Today’s is a microwave society where most expect to get what they want instantly, or at least in less than a minute. People are tricked into believing that fame and success can be achieved overnight, if they only work harder, longer and faster, adopting an all-or-nothing attitude that says you must either succeed or fail, there is no in-between.
But there is an in-between—the period between success and failure that, for some, lasts for years.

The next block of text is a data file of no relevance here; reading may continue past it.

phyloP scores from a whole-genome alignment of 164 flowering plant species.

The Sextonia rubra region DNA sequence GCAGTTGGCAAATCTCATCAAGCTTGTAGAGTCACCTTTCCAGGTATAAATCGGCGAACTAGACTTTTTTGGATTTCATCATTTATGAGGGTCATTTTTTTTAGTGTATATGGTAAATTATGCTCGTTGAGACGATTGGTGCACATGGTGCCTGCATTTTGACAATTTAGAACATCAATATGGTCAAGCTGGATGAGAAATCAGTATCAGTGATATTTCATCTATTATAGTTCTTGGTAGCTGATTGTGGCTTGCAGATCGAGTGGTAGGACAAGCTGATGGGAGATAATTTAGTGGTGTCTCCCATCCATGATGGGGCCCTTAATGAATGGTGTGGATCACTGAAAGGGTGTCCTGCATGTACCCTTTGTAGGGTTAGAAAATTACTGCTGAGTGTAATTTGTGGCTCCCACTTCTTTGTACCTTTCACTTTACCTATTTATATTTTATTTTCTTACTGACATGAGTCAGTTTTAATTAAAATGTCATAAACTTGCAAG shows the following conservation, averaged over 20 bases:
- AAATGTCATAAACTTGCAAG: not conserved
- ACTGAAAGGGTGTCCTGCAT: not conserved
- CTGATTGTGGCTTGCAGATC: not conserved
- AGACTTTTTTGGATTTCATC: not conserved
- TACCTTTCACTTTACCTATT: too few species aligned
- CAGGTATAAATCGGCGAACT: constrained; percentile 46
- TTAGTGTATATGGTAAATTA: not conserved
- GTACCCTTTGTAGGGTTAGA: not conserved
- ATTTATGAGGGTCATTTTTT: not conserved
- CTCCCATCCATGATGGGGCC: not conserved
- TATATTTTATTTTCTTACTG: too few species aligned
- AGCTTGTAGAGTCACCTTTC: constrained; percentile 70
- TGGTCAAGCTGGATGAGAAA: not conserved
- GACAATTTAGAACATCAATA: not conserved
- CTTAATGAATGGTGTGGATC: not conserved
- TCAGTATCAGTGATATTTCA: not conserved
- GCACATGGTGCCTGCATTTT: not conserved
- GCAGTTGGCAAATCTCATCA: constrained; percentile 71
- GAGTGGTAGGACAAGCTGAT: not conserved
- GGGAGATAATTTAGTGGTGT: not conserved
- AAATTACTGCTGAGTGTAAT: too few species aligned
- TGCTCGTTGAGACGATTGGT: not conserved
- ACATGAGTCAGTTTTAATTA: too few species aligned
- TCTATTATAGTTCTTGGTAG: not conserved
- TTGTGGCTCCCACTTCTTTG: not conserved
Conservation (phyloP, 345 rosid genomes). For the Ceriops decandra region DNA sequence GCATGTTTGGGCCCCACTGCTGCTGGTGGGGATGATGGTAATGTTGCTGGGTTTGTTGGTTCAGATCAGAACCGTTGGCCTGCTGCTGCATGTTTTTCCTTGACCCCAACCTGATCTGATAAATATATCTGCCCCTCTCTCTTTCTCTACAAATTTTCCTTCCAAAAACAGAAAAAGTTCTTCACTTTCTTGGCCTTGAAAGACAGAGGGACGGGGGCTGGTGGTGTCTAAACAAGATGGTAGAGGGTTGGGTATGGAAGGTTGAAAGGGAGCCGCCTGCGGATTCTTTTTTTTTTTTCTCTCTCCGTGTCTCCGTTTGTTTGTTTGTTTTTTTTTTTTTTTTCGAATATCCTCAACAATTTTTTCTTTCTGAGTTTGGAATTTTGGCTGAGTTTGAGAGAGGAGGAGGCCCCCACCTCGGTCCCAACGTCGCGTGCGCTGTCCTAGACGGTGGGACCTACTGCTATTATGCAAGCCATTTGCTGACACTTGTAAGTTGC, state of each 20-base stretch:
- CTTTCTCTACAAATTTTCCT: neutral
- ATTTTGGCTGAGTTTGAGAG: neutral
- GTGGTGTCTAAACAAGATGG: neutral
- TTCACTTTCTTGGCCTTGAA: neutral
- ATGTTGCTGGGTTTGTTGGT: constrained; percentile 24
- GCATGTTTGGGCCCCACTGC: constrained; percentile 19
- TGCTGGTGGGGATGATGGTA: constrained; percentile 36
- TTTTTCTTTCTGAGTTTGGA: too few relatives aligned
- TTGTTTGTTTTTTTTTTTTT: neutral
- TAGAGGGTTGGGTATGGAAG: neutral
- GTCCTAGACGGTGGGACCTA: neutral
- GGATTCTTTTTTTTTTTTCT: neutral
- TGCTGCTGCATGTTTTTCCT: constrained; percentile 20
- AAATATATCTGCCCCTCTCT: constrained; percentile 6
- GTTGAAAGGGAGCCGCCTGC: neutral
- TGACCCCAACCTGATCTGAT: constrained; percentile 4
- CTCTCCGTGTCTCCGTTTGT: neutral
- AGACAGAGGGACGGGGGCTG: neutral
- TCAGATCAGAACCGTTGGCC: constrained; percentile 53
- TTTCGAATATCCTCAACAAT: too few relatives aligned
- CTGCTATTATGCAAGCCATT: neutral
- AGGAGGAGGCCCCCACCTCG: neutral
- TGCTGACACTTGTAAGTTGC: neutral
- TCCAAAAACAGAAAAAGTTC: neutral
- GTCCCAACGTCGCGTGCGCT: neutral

There once was a 6-year-old boy who, having lost his father, was left to take on the brunt of the household responsibilities while his mother returned to work full-time. He would go on to hold several jobs during the course of his adulthood, and would experience devastating setbacks throughout his life, but there was one constant: He loved to cook and loved sharing his cooking with others. That boy was Harland Sanders, the man behind Kentucky Fried Chicken (KFC), which didn’t become recognized as being successful until Sanders was in his 60s.